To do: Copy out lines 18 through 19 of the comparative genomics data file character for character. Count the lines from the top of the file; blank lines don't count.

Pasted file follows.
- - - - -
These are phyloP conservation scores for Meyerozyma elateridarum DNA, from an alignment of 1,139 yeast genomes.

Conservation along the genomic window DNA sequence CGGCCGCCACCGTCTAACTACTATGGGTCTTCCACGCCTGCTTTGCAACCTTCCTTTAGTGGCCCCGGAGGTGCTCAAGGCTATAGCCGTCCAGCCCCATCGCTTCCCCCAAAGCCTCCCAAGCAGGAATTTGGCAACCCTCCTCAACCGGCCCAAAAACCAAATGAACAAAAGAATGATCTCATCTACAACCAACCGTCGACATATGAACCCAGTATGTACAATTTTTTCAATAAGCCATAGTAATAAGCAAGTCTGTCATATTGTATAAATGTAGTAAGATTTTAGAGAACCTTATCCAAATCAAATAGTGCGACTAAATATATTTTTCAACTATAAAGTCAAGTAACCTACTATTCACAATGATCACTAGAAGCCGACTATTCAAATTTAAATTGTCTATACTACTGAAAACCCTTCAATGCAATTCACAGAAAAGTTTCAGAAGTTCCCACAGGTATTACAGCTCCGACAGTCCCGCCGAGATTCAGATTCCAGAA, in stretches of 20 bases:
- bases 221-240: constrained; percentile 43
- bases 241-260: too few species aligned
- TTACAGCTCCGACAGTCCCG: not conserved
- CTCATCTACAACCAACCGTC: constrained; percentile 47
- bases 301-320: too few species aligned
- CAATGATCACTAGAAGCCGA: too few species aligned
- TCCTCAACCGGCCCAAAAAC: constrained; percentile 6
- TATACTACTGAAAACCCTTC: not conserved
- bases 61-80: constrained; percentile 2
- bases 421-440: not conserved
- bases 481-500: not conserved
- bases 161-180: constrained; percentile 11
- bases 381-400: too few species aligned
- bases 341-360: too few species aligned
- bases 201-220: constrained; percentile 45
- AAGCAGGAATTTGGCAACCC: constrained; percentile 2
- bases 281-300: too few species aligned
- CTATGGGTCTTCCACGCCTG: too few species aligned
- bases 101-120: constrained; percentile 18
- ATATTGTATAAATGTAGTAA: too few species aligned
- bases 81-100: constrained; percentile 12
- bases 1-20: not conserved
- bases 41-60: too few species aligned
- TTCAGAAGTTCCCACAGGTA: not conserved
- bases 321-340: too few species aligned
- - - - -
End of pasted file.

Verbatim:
- AAGCAGGAATTTGGCAACCC: constrained; percentile 2
- bases 281-300: too few species aligned